Couchsurfing: My München Experience

Lederhosen. White sausages (Weißwurst). ‘Funny’ German accents. Oktoberfest.

Bavaria or Bayern in German brings to mind so many images of Germany, particularly for North Americans. However, in reality, Bavarian culture is remarkably specific to its own state. This connection to Altbayern (High Bavarian culture) is a thing of pride for people of the region, as at one point, Bavaria itself was an independent Germanic kingdom.

Rooftop view from my Couchsurfing host’s place (Photo credits by PintsizedPioneer)

This sense still lingers even among the youth. Meeting some young Germans or shall I say, young Germans and two Bavarians, in a bar – they were vocal about their regional identity before their national one.

The centre of Bavarian culture is unsurprisingly its largest city: Munich or München in the proper German. (Be sure to pronounce the ü with rounded lips.) The third largest city in Germany, München is a popular destination for visitors and boasts an international food, art, and sport scene with the world famous FC Bayern as its Fußball team.

Marienplatz has been Munich’s centre since around the 1100s. Wow.
(Photo credits by PintsizedPioneer)

One intangible aspect of Bavarian culture today is of course its distinct accent and dialect. Bavarian itself is technically its own language that belongs to the larger High German group. However, many German speakers have significant issues sometimes understanding Bavarian and even Bavarianised German itself.

It has commonalities with Austrian German as a result of the historical area of influence as well as shares some features and vocabulary with Germanised Yiddish variants. This closeness may have been a result of the Jewish influence in haute Austria culture before the Holocaust.

For visitors, it might sound very different than a university German professor’s speech. And, this sentiment is shared with native German speakers themselves. One time, someone told me I sounded Bavarian when I spoke. I did not know how to take that …

Interestingly, despite its cosmopolitan backdrop, Bayern is generally considered to be more conservative socially. In comparison to the supposed openness and loudness of Köln for example, Germans see a stark contrast between this regional culture and others. Historical religiosity might be a reason for this variance.

Typical: rub the brass, receive good fortune. Located by Marienplatz. (Photo credits by PintsizedPioneer)

Bayern is still an accepting location and generally livable. Unfortunately, racism and nazism are on the rise in Germany (as well as other places), but not withstanding this trend, München is remarkably safe to inhabit.

Wie kam ich nach München – [trans. how I came to Munich] …

Arriving in München, I got into its respective Hauptbahnhof – a massive complex by close to Marienplatz (a major tourist landmark). The Flix bus station I used to leave is located close by to the central station to the west, but not quite next to it. It is the ZOB or Zentraler Omnibus Bahnhof. With the bahnhof in the phrase, one can see that it is a central station of sorts.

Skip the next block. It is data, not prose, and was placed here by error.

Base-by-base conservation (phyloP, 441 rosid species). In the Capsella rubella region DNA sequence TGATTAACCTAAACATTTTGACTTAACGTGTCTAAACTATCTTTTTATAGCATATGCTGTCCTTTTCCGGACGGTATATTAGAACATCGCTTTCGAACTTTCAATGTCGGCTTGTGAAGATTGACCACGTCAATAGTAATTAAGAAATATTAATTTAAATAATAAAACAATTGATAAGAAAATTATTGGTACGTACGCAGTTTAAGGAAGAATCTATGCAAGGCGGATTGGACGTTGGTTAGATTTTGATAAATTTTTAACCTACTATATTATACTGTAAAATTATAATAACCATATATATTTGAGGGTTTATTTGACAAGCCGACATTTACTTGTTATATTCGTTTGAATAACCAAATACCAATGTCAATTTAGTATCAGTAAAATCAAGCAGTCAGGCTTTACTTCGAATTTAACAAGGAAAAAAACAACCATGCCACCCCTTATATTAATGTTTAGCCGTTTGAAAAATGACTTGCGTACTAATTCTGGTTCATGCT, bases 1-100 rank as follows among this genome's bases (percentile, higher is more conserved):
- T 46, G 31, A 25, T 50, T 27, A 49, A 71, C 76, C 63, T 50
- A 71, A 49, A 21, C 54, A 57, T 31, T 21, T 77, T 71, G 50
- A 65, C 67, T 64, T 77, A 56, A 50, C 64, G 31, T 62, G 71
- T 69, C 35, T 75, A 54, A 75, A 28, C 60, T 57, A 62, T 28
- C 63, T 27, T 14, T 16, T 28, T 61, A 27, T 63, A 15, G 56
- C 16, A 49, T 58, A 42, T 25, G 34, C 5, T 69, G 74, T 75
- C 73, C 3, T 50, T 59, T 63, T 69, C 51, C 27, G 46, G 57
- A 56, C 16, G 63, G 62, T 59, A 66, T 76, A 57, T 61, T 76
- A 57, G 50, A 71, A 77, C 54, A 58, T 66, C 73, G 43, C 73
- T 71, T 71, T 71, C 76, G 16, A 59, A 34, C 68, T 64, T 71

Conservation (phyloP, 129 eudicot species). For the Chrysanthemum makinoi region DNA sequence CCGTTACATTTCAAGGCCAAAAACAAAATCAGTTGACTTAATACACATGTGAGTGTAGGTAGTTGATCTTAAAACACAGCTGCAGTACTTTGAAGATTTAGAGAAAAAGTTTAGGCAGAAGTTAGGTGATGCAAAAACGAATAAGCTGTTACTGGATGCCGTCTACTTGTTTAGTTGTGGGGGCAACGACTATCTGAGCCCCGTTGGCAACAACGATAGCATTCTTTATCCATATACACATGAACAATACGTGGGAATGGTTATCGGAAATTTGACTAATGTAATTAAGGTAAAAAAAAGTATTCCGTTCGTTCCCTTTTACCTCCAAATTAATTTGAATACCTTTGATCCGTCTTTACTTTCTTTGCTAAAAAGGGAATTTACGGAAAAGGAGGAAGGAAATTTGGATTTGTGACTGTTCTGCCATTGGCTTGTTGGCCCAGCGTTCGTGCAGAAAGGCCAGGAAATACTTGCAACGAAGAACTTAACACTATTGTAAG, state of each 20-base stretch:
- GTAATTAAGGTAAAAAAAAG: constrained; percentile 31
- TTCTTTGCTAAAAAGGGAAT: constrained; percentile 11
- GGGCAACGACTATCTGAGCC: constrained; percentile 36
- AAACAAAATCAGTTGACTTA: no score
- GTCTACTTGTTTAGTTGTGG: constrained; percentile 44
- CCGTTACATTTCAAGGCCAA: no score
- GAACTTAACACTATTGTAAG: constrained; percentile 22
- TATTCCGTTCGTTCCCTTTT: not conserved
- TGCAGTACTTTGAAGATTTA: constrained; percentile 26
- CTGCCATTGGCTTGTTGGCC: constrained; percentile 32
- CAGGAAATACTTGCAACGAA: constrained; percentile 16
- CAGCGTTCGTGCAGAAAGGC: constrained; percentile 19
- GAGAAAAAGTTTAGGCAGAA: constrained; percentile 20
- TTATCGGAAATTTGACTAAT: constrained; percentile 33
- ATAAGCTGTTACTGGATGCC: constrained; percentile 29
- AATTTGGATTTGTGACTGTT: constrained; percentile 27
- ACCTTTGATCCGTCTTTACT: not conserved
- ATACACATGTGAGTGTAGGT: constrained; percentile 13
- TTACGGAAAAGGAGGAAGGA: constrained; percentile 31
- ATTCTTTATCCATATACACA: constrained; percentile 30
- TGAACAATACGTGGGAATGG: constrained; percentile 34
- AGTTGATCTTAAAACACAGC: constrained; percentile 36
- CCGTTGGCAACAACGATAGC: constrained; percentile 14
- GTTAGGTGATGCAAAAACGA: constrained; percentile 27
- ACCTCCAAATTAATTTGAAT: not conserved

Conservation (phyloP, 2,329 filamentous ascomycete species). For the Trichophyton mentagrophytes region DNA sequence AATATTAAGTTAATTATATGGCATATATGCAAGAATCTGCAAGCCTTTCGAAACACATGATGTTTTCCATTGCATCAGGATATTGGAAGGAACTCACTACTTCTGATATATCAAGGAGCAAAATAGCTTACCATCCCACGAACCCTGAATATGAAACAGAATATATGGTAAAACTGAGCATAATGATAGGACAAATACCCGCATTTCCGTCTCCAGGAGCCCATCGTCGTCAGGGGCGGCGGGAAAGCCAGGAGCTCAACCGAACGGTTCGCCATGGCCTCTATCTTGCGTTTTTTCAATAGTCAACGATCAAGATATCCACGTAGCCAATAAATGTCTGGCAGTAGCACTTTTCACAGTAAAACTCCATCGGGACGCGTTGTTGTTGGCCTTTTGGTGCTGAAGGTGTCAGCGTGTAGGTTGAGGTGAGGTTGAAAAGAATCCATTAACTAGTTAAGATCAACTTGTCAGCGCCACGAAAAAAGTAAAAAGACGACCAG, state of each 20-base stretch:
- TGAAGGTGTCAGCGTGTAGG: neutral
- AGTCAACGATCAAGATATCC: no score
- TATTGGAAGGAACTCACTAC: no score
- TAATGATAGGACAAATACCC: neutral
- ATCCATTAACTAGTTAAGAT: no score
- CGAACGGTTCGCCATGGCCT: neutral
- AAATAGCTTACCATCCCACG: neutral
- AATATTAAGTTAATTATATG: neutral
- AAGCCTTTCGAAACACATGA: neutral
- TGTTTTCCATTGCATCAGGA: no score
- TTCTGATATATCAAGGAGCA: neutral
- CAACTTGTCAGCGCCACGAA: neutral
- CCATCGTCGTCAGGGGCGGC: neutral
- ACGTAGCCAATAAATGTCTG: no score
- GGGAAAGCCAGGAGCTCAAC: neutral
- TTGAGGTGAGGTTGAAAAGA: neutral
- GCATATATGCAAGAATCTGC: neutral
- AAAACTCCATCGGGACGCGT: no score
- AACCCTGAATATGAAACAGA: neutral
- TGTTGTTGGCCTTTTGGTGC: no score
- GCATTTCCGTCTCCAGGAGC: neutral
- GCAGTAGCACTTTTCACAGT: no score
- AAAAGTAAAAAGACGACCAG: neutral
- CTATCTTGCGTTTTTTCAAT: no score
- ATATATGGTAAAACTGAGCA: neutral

The train station connects directly into the metro line, which is convenient for travellers. If one pays for the City Plus option with Deutsche Bahn, he or she can use the metro on the same ticket on the day of arrival. Personally, I would recommend this option to speedily get to one’s accommodation.

The train to Passau from Munich was cancelled … then arrived … 🙄(Photo credits by PintsizedPioneer)

As I have stated before, Deutsche Bahn is not the best company (nowadays), so my day trip to Passau was heavily delayed as a result of not having a train to get there! Luckily, the Hauptbahnhof is not as extensive as the Hamburg one, but try to spend as little time as possible here.

Pickpocketing is a reality, and the building’s businesses close down fairly early for a city station. Toward 9PM in the evening, I was denied service from every food venue I went and approached.

Zum ersten Mal mit Couchsurfing – [trans. First time with Couchsurfing] …

For accommodation this time, I opted for Couchsurfing after finally finding a host. Picking me up from the metro stop, my new British-German artist lawyer friend took me to his lavish, two-story apartment (lawyer, mind you) for a well deserved snooze.

For those unfamiliar, Couchsurfing is a social network for travellers to host and be hosted by locals for no charge. However, since its inception in 2003, the culture has changed greatly. Today, as a result of over-saturation, hosts tend to be inundated with requests, and the predatory gender dynamics of the site still need attention.

For myself, I tend to look for LGBT+ hosts. Like with misterb&b (as one can read in an article I was interviewed for), self selecting housing makes me feel safer in general while travelling.